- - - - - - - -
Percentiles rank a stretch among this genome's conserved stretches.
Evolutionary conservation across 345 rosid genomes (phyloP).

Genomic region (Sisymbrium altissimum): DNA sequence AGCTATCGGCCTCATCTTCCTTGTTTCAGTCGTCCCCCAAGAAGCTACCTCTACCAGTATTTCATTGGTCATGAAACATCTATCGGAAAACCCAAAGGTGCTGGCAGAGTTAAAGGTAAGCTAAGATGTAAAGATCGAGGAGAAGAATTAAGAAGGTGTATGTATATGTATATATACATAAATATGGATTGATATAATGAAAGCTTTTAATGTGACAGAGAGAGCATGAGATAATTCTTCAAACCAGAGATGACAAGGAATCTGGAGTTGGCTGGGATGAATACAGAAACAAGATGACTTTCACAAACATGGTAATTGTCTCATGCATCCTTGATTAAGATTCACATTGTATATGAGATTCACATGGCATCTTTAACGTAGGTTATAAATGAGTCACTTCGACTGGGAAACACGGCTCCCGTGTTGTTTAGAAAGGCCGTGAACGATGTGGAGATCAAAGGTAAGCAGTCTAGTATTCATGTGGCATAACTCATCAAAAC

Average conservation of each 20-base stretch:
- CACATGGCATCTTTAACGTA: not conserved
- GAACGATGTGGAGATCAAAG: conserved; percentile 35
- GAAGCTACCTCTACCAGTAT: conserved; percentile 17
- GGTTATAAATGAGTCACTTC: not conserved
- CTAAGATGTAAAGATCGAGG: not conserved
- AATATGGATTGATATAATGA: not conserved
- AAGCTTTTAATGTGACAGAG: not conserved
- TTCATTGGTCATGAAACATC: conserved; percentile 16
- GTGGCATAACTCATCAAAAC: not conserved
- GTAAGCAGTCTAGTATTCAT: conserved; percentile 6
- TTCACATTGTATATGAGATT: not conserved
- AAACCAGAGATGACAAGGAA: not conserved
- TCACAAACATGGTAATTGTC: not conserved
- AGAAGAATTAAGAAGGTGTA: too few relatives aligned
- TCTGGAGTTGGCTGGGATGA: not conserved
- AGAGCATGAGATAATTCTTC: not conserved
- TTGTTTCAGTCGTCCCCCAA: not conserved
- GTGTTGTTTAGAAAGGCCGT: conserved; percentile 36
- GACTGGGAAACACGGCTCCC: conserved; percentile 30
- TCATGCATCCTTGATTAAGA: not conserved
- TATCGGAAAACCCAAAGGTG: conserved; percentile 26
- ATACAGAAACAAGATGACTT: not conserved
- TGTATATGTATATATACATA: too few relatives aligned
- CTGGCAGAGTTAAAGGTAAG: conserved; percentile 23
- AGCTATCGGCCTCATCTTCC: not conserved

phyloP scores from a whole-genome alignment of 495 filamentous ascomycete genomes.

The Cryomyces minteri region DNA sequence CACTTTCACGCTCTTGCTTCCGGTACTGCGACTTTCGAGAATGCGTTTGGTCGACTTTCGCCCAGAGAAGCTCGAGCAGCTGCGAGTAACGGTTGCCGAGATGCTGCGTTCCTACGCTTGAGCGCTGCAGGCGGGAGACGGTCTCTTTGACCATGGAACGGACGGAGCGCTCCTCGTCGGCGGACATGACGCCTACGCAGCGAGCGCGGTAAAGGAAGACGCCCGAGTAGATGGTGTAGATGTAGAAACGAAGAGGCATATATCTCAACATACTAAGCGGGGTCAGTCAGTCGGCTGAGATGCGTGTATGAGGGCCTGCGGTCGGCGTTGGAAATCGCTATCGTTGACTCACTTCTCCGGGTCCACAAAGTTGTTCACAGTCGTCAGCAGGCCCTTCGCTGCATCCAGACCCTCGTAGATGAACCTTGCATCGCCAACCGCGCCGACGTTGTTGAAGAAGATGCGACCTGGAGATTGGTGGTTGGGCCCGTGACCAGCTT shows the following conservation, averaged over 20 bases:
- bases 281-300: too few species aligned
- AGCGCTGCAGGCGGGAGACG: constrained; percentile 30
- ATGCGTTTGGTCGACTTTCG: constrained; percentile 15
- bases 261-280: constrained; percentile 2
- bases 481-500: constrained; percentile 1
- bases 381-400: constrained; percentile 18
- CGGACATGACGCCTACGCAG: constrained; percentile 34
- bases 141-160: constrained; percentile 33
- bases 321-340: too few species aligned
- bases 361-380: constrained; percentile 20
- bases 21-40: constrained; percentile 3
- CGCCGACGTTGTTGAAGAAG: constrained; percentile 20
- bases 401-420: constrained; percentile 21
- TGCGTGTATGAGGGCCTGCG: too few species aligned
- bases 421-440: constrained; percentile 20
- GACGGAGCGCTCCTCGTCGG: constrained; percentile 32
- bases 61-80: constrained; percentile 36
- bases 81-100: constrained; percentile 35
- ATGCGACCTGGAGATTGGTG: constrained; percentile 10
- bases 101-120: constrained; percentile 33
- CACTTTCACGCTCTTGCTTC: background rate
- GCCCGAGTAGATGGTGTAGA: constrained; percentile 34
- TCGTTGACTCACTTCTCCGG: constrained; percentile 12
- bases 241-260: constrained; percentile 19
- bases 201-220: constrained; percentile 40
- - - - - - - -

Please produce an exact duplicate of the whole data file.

Percentiles rank a stretch among this genome's conserved stretches.
Evolutionary conservation across 345 rosid genomes (phyloP).

Genomic region (Sisymbrium altissimum): DNA sequence AGCTATCGGCCTCATCTTCCTTGTTTCAGTCGTCCCCCAAGAAGCTACCTCTACCAGTATTTCATTGGTCATGAAACATCTATCGGAAAACCCAAAGGTGCTGGCAGAGTTAAAGGTAAGCTAAGATGTAAAGATCGAGGAGAAGAATTAAGAAGGTGTATGTATATGTATATATACATAAATATGGATTGATATAATGAAAGCTTTTAATGTGACAGAGAGAGCATGAGATAATTCTTCAAACCAGAGATGACAAGGAATCTGGAGTTGGCTGGGATGAATACAGAAACAAGATGACTTTCACAAACATGGTAATTGTCTCATGCATCCTTGATTAAGATTCACATTGTATATGAGATTCACATGGCATCTTTAACGTAGGTTATAAATGAGTCACTTCGACTGGGAAACACGGCTCCCGTGTTGTTTAGAAAGGCCGTGAACGATGTGGAGATCAAAGGTAAGCAGTCTAGTATTCATGTGGCATAACTCATCAAAAC

Average conservation of each 20-base stretch:
- CACATGGCATCTTTAACGTA: not conserved
- GAACGATGTGGAGATCAAAG: conserved; percentile 35
- GAAGCTACCTCTACCAGTAT: conserved; percentile 17
- GGTTATAAATGAGTCACTTC: not conserved
- CTAAGATGTAAAGATCGAGG: not conserved
- AATATGGATTGATATAATGA: not conserved
- AAGCTTTTAATGTGACAGAG: not conserved
- TTCATTGGTCATGAAACATC: conserved; percentile 16
- GTGGCATAACTCATCAAAAC: not conserved
- GTAAGCAGTCTAGTATTCAT: conserved; percentile 6
- TTCACATTGTATATGAGATT: not conserved
- AAACCAGAGATGACAAGGAA: not conserved
- TCACAAACATGGTAATTGTC: not conserved
- AGAAGAATTAAGAAGGTGTA: too few relatives aligned
- TCTGGAGTTGGCTGGGATGA: not conserved
- AGAGCATGAGATAATTCTTC: not conserved
- TTGTTTCAGTCGTCCCCCAA: not conserved
- GTGTTGTTTAGAAAGGCCGT: conserved; percentile 36
- GACTGGGAAACACGGCTCCC: conserved; percentile 30
- TCATGCATCCTTGATTAAGA: not conserved
- TATCGGAAAACCCAAAGGTG: conserved; percentile 26
- ATACAGAAACAAGATGACTT: not conserved
- TGTATATGTATATATACATA: too few relatives aligned
- CTGGCAGAGTTAAAGGTAAG: conserved; percentile 23
- AGCTATCGGCCTCATCTTCC: not conserved

phyloP scores from a whole-genome alignment of 495 filamentous ascomycete genomes.

The Cryomyces minteri region DNA sequence CACTTTCACGCTCTTGCTTCCGGTACTGCGACTTTCGAGAATGCGTTTGGTCGACTTTCGCCCAGAGAAGCTCGAGCAGCTGCGAGTAACGGTTGCCGAGATGCTGCGTTCCTACGCTTGAGCGCTGCAGGCGGGAGACGGTCTCTTTGACCATGGAACGGACGGAGCGCTCCTCGTCGGCGGACATGACGCCTACGCAGCGAGCGCGGTAAAGGAAGACGCCCGAGTAGATGGTGTAGATGTAGAAACGAAGAGGCATATATCTCAACATACTAAGCGGGGTCAGTCAGTCGGCTGAGATGCGTGTATGAGGGCCTGCGGTCGGCGTTGGAAATCGCTATCGTTGACTCACTTCTCCGGGTCCACAAAGTTGTTCACAGTCGTCAGCAGGCCCTTCGCTGCATCCAGACCCTCGTAGATGAACCTTGCATCGCCAACCGCGCCGACGTTGTTGAAGAAGATGCGACCTGGAGATTGGTGGTTGGGCCCGTGACCAGCTT shows the following conservation, averaged over 20 bases:
- bases 281-300: too few species aligned
- AGCGCTGCAGGCGGGAGACG: constrained; percentile 30
- ATGCGTTTGGTCGACTTTCG: constrained; percentile 15
- bases 261-280: constrained; percentile 2
- bases 481-500: constrained; percentile 1
- bases 381-400: constrained; percentile 18
- CGGACATGACGCCTACGCAG: constrained; percentile 34
- bases 141-160: constrained; percentile 33
- bases 321-340: too few species aligned
- bases 361-380: constrained; percentile 20
- bases 21-40: constrained; percentile 3
- CGCCGACGTTGTTGAAGAAG: constrained; percentile 20
- bases 401-420: constrained; percentile 21
- TGCGTGTATGAGGGCCTGCG: too few species aligned
- bases 421-440: constrained; percentile 20
- GACGGAGCGCTCCTCGTCGG: constrained; percentile 32
- bases 61-80: constrained; percentile 36
- bases 81-100: constrained; percentile 35
- ATGCGACCTGGAGATTGGTG: constrained; percentile 10
- bases 101-120: constrained; percentile 33
- CACTTTCACGCTCTTGCTTC: background rate
- GCCCGAGTAGATGGTGTAGA: constrained; percentile 34
- TCGTTGACTCACTTCTCCGG: constrained; percentile 12
- bases 241-260: constrained; percentile 19
- bases 201-220: constrained; percentile 40